Hot Chef: Chris Painter debuts tasting menu at il Pittore

Chris Painter runs the kitchen at il Pittore in Rittenhouse. / Provided Chris Painter runs the kitchen at il Pittore in Rittenhouse. / Provided

You could call Chef Chris Painter Stephen Starr’s right-hand man. Along with Starr, Painter is the co-owner of il Pittore at 20th and Samson. Before that he was the culinary advisor for Starr Restaurants, which means he oversaw nearly everything. We spoke to Painter about his latest menu at the Italian restaurant and learned about his possible future endeavors.

You just launched your new tasting menu that uses locally sourced ingredients. What are some of the less obvious benefits of buying from Pennsylvania and New Jersey farms?
To me, first and foremost it’s the quality. You don’t get that when you use produce from all over. I can call a farm on Tuesday to make an order, they’ll harvest on Wednesday and I’ll get it on Thursday. It’s almost like having your own giant farm where you can go out and pick produce in the evening and use it in the morning. Then, of course, there’s the fact that it’s more eco-friendly since things aren’t being shipped so far.

You’ve known Starr for years now. Is it safe to say that you guys are buds, or is it just business?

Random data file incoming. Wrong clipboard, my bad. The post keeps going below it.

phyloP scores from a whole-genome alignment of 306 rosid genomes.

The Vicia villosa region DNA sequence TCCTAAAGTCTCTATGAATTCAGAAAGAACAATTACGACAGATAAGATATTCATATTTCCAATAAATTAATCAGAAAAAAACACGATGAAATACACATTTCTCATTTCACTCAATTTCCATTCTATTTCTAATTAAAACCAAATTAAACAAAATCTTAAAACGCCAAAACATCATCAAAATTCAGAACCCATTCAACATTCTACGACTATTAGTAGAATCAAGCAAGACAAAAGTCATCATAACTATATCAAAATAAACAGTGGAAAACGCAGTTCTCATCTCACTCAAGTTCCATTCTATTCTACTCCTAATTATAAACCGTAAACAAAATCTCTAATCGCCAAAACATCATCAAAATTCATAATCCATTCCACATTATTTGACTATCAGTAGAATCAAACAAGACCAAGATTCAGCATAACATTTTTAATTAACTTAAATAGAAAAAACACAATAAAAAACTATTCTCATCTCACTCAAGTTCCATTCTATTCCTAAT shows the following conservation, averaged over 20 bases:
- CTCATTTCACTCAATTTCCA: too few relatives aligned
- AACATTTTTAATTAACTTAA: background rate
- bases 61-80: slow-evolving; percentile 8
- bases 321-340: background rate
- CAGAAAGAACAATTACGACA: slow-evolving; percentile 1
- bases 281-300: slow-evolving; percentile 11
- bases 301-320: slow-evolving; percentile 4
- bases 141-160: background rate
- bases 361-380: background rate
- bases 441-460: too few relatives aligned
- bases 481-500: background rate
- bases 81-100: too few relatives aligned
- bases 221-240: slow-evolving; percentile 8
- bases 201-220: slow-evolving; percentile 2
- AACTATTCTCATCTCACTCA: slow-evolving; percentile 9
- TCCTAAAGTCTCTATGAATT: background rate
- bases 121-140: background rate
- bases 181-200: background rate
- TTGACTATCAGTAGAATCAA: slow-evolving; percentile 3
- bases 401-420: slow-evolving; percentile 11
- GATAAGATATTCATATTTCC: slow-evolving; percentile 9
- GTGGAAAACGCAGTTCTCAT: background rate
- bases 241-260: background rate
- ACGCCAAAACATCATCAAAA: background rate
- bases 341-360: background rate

It’s not just business at this point. I came in 1999 when Stephen had two restaurants. After five years, I left the company for about four years and then came back in 2008. We became friends over those years.

Before il Pittore opened you took a trip to Italy for inspiration. Now where do you look for inspiration?
Well I’m going back again in the fall for two weeks. And there’s a possibility that we’ll run a trip in the future and take people over to Italy for a food and wine tour. We’ll go to super high-end, really cool places. We’re shooting for 10 people, but no more than 12, which is pushing it.

Any plans to open another restaurant?
I would like to. Stephen and I talked about it, talked about different concepts. Maybe I’d do something more southern Italian. We’re pretty northern here, a little more rustic. What most Americans think of when they think of Italian is a southern.

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